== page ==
Privatized Prison Services: Food

Much ink was spilled in the days after the election over how the stocks of the two largest private prison companies, GEO Group Inc. and Corrections Corp, jumped in the wake of Trump’s victory. High hopes for the companies’ bottom lines rest primarily on the belief that the new administration will reverse the August 2016 decision by the US Department of Justice to end federal contracts with private prisons as well as the assumption that deportations will increase, thereby fueling the need for extra space in private immigration detention centers.

Both of these assumptions will most likely prove true. Yet perhaps an equal, if not greater, danger to the humane operation of prisons is the privatization of services. Over the coming weeks, Carceral Complex will lay out the terrain of a number of these privatized sectors. The first, explored here, is food.

In many, if not most, jails and prisons across the United States, food preparation is privatized. Menus are set to maximize profits, not nutrition. Incarcerated individuals, like in past decades, often still work in the kitchens, but their wages have been cut and the conditions have severely deteriorated.

Aramark, the private catering behemoth, is one of the leading contractors for providing jail and prison food. The conditions under which their incarcerated employees work and the quality of the food served has been reported as abysmal in various situations. In Ohio in 2014, maggots in food were reported at two different prisons. Similar maggot-related food problems occurred under Aramark in Michigan facilities.

Nonetheless, these two states have continued to contract with private companies to provide food in their state prisons. In 2016, a study of Ohio’s carceral food distribution found that the state saved over $10 million a year through their private food contract with Aramark. But at the same time, complaints regarding the quality of the food and employees’ behavior skyrocketed.

A similar story has taken place in Michigan. After the state ended its contract with Aramark in 2015, it immediately entered into a new contract with a different private provider. The contract with Trinity Services Group was more lucrative for the private contractor than the previous agreement the state had entered into with Aramark. And in addition to paying Trinity $13.7 million more than Aramark over three years, the state also waived the previously existing requirement that kitchen workers have previous experience. In doing so, it dismantled much of the system of food preparation and service oversight.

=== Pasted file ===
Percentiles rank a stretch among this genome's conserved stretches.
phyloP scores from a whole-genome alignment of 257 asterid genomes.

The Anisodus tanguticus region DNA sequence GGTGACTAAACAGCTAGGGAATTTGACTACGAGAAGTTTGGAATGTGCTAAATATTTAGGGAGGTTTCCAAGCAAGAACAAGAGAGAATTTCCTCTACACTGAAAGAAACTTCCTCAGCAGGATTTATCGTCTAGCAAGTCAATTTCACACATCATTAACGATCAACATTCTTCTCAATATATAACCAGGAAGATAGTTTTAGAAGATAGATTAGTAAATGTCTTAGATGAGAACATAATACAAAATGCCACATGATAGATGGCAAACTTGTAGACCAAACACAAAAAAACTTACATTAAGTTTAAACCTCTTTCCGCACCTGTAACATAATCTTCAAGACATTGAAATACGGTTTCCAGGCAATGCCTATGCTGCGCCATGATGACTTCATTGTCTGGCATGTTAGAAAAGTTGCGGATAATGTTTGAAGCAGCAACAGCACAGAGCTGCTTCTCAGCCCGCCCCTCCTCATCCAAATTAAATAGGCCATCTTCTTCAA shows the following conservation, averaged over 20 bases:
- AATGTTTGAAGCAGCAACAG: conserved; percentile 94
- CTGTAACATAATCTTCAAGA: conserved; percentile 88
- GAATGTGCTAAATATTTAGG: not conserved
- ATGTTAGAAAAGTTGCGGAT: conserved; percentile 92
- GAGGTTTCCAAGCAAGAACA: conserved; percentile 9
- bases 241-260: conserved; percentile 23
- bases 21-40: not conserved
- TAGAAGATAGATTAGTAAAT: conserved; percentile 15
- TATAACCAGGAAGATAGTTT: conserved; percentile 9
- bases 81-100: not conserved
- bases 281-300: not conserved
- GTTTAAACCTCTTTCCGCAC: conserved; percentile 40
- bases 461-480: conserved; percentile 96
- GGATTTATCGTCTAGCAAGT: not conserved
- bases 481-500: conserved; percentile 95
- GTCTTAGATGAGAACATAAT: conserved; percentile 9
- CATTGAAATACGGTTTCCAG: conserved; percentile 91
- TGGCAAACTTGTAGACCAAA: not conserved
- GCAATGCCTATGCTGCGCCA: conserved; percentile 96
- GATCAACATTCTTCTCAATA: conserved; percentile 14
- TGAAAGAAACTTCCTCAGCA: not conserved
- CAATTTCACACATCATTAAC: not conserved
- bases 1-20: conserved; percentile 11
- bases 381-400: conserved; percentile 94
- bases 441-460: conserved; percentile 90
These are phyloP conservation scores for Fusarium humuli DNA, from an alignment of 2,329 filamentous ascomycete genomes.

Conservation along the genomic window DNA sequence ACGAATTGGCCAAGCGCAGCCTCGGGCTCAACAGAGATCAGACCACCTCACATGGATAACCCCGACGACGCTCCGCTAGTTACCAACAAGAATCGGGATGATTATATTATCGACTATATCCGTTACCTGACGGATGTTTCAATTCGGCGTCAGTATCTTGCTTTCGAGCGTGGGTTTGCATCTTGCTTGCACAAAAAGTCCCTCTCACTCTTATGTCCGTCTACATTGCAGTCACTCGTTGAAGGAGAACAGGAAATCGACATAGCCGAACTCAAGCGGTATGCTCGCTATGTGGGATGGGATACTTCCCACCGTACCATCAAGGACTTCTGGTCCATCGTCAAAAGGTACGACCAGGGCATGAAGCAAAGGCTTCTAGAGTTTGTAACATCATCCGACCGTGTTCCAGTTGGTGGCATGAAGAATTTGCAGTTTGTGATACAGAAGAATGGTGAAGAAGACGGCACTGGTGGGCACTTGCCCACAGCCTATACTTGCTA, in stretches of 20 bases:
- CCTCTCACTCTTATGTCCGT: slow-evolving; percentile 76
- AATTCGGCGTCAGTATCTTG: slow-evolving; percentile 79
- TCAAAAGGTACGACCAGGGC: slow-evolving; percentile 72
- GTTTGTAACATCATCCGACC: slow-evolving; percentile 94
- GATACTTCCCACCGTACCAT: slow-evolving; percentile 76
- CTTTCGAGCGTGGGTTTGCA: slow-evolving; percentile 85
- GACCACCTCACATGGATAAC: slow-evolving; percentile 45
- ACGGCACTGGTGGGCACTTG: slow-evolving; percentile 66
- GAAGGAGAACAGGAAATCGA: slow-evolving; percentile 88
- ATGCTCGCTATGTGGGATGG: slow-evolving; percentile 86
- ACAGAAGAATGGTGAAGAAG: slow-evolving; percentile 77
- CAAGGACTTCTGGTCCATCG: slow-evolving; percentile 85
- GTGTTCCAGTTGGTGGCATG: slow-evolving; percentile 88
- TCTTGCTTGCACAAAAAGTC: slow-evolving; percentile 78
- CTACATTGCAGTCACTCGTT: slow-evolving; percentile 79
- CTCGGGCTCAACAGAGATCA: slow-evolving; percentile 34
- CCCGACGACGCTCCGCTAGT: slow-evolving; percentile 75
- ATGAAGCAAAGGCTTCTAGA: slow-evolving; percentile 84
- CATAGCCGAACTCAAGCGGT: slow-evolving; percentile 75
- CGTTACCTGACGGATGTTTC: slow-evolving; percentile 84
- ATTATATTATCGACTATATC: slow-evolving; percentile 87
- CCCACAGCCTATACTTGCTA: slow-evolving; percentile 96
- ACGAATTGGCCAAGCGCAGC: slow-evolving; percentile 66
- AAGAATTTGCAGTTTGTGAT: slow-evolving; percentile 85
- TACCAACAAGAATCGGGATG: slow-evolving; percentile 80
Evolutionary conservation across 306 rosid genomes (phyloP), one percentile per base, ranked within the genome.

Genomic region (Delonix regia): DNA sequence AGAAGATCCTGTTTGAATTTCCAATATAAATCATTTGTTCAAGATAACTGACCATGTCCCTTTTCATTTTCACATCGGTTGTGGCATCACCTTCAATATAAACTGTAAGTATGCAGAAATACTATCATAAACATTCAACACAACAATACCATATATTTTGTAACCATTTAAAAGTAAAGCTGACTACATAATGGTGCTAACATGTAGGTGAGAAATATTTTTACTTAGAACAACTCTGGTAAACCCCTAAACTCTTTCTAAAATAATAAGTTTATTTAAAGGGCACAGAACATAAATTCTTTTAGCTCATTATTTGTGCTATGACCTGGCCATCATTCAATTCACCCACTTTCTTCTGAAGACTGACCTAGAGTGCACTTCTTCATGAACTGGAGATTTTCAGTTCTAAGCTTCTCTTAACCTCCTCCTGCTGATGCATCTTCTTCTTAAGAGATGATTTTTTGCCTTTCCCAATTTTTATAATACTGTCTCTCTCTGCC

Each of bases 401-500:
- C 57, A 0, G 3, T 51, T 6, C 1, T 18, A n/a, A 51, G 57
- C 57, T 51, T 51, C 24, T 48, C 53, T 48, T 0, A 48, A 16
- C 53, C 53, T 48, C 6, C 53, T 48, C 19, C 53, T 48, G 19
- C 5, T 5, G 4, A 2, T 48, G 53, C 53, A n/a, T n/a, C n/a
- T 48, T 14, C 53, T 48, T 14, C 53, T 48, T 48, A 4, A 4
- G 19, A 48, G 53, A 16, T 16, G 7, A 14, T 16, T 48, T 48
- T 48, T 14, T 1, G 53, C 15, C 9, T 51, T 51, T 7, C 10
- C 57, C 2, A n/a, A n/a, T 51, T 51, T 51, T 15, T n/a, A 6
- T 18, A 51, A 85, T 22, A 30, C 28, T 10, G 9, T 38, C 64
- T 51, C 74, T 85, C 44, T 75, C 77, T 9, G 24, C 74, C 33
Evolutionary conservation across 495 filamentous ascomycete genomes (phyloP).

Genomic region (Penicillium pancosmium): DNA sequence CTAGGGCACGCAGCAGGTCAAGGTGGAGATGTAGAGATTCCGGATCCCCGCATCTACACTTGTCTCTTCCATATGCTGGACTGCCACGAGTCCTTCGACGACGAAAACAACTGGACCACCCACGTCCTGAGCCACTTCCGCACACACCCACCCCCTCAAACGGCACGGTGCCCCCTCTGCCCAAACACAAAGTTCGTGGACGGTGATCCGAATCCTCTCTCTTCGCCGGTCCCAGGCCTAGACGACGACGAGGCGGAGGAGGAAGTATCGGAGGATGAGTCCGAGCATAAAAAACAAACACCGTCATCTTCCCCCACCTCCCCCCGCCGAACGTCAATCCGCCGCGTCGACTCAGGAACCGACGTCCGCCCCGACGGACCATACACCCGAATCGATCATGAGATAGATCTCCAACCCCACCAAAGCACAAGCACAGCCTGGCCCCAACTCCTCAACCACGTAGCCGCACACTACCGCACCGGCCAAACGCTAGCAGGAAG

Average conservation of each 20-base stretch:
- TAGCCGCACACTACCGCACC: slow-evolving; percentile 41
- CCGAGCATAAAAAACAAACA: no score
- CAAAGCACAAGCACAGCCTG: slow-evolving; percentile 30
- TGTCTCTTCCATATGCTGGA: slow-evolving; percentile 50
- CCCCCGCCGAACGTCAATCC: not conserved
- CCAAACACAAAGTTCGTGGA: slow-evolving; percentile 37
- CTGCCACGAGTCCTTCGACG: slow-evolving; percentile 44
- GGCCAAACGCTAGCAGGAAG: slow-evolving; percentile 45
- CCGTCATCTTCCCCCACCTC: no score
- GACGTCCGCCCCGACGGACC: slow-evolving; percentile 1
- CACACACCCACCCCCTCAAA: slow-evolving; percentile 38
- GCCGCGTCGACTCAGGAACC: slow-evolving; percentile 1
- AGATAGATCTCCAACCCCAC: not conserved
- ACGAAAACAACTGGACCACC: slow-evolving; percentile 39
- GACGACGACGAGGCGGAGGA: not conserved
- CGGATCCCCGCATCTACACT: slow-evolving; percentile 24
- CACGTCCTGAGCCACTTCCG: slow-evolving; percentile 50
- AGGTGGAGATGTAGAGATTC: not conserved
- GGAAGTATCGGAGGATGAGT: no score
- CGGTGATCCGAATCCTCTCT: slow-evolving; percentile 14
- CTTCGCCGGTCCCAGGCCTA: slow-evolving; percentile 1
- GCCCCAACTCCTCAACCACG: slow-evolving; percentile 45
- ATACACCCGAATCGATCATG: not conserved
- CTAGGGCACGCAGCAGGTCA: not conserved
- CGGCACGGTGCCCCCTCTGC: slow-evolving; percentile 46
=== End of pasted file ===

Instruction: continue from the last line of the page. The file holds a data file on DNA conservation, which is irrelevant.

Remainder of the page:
The results were not surprising. Just this week, the state fined Trinity over $2 million dollars for violations including unauthorized meal substitutions, delays in serving, inadequate staffing levels, and sanitation violations. Each of these transgressions indicate different sinister repercussions of privatization. There is no incentive to provide quality food, and therefore providers aim for the lowest possible threshold of nutrition and edibility. There is an unclear chain of command, and therefore little incentive to provide food on time. There is a desire to maximize profit, and therefore firms skimp on hiring (already severely underpaid) employees. And there is relaxed demands for inspection, and therefore cleanliness norms and standards drop or are ignored.

The horrific failures of private food contractors in Ohio and Michigan are just a small sample of the ways in which corporations fail to deliver even a basic standard of acceptable nutrition to those incarcerated. Many local jails as well as states have in recent years contracted out the feeding of those they detain. But little government oversight exists. And as a result, those with no option of exit and little voice suffer.